Berlin Residents Frustrated By Constant Flooding

Berlin Residents Frustrated By Constant Flooding
Berlin Residents

BERLIN — Yesterday’s torrential downpours across the region only exacerbated an already dicey flooding problem in Berlin as streets flooded and water rose well past the comfort level in some neighborhoods.

In late August, a historic storm ravaged Berlin, flooding streets, washing cars off the roadway and depositing several feet of water in homes in some neighborhoods. Just two days later, Berlin officials addressed concerns of residents about the town’s chronic flooding problems and promising there was a long-range plan in place to address the issue.

On Thursday, soaking rains fell over Berlin for much of the day, causing extensive flooding in the usual trouble spots. Berlin crews were seen in some areas pumping flood water with heavy equipment and clearing drains clogged with leaves and debris in other areas. In at least one community, however, help never came.

In Jamestown Place, a relatively new neighborhood just seven years old on William Street, the ditches breached their banks and flooded the streets and parking areas. For some residents there, the scene on Thursday was a common one and an instant reminder of the epic storm just two weeks ago.

“If we get even a three-inch rainfall, we’re done,” said resident Andrea Gilbertson. “We’re not even talking about a 100-year storm, or a 1,000-year storm like they told us that last one was.”

Jamestown Place resident Joe Hoff was waging a battle against the latest onslaught of flooding on Thursday with sandbags piled up against the bottom of his garage.

“Every night it rains, you lie awake and wonder just how much water will come and how far up in your garage or into your house it will come,” he said. “You get paranoid after a while, but you really have to be aware and watch the weather and make preparations.”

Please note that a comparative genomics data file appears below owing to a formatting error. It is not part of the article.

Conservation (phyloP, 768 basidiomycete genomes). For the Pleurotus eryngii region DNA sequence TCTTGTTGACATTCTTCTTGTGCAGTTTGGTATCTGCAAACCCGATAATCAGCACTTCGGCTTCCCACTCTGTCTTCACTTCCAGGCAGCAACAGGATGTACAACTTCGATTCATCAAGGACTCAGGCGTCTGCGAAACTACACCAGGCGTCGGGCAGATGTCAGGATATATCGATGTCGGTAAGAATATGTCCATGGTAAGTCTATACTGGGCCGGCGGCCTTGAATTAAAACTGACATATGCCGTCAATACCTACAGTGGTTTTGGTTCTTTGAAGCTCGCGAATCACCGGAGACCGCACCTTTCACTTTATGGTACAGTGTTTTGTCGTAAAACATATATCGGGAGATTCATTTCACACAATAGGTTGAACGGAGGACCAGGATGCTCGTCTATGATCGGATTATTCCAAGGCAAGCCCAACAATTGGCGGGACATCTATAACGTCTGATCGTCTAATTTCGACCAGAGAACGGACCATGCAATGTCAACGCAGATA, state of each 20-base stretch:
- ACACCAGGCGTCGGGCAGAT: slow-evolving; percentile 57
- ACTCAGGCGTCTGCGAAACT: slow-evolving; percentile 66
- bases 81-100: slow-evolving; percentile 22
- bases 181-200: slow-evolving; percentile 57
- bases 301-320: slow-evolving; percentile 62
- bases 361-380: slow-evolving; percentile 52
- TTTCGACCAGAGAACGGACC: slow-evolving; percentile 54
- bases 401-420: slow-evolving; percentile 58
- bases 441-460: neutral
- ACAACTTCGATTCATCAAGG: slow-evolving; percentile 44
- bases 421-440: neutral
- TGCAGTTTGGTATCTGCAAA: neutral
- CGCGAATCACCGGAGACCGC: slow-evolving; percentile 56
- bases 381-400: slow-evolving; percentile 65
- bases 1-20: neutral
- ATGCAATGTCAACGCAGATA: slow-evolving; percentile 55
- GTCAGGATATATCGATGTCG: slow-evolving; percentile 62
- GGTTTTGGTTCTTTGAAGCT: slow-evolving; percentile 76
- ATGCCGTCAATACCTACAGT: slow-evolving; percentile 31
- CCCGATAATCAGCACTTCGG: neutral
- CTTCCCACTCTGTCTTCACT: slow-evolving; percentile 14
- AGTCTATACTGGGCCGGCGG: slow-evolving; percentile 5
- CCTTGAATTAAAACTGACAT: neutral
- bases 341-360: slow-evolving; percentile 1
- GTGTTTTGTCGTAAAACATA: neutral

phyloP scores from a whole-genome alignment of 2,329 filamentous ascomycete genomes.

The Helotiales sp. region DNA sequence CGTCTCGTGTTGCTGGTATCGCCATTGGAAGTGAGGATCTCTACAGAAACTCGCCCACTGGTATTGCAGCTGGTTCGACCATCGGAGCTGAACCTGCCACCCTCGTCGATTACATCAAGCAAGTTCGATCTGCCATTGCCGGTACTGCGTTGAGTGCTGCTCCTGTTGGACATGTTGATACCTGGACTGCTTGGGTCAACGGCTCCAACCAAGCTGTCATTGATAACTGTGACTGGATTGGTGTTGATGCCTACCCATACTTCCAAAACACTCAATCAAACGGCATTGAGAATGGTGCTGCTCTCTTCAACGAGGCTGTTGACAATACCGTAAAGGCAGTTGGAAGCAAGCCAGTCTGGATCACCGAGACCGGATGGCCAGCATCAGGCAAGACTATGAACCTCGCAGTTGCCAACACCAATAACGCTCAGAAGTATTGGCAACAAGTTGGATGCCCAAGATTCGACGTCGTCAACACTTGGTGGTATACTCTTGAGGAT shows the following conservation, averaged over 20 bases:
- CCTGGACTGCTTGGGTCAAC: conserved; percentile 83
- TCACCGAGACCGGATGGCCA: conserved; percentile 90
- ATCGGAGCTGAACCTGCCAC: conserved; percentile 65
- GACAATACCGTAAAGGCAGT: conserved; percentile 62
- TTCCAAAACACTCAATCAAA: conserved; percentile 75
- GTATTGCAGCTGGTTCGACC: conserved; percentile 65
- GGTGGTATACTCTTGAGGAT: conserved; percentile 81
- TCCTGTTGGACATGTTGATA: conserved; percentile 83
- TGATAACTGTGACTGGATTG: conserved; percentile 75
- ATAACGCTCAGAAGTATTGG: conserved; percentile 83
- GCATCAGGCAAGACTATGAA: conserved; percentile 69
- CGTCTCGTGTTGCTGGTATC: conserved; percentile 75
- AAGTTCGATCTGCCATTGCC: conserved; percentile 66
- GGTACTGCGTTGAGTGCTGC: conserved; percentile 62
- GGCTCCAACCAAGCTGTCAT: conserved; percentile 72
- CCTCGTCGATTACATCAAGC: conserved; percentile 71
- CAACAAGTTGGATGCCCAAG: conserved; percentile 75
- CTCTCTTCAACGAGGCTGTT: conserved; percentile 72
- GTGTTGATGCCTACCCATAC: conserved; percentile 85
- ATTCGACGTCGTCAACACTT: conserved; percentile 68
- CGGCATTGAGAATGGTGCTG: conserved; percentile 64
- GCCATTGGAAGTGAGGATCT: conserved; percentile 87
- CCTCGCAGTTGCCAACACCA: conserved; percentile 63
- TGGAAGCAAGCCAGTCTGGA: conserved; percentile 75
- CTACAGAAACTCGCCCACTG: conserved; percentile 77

Holly Moreland also lives in Jamestown Place, and when the water started to rise on Thursday, she left her job to make sure her family, including small children in the house, were safe.

“They all say there is a plan in place, but we never see any action,” she said. “If there is a plan, they’re not implementing it, or it’s not working.”

After the last storm in late August, many residents had extensive damage to their homes and vehicles caused by rising flood waters.

“Our first concern is safety obviously, but there is a cost to this continual flooding,” said Gilbertson. “After that last flood, four or five cars had to be totaled because there was that much water.”

Gilbertson said the community’s position with the town on the flooding issue had not reached the adversarial point, but the residents’ options were being exhausted.

“We’re willing to work with anybody and everybody on this,” she said. “We’re just looking for some cooperation, but it’s getting to the point we might have to go down the legal road.”

Hoff said he and other residents are confounded by the apparent lack of action on the town’s part on the flooding issue.

“We obviously have a big problem here,” he said. “I just can’t comprehend a town not willing to take care of the people that take care of them.”

At last week’s meeting, days after more than a foot of rain was dumped on Berlin, citizens, including Gilbertson, expressed their frustrations with the recurring flooding.

Last year, the University of Maryland (UMD) Environmental Finance Center began a free stormwater study of the town in an effort to determine Berlin’s weaknesses and possible solutions to those flaws. With results expected this fall, Mayor Gee Williams advised a room full of concerned residents at last week’s meeting to be patient. Williams wants to form a stormwater utility in the near future to lead the charge on these ongoing matters.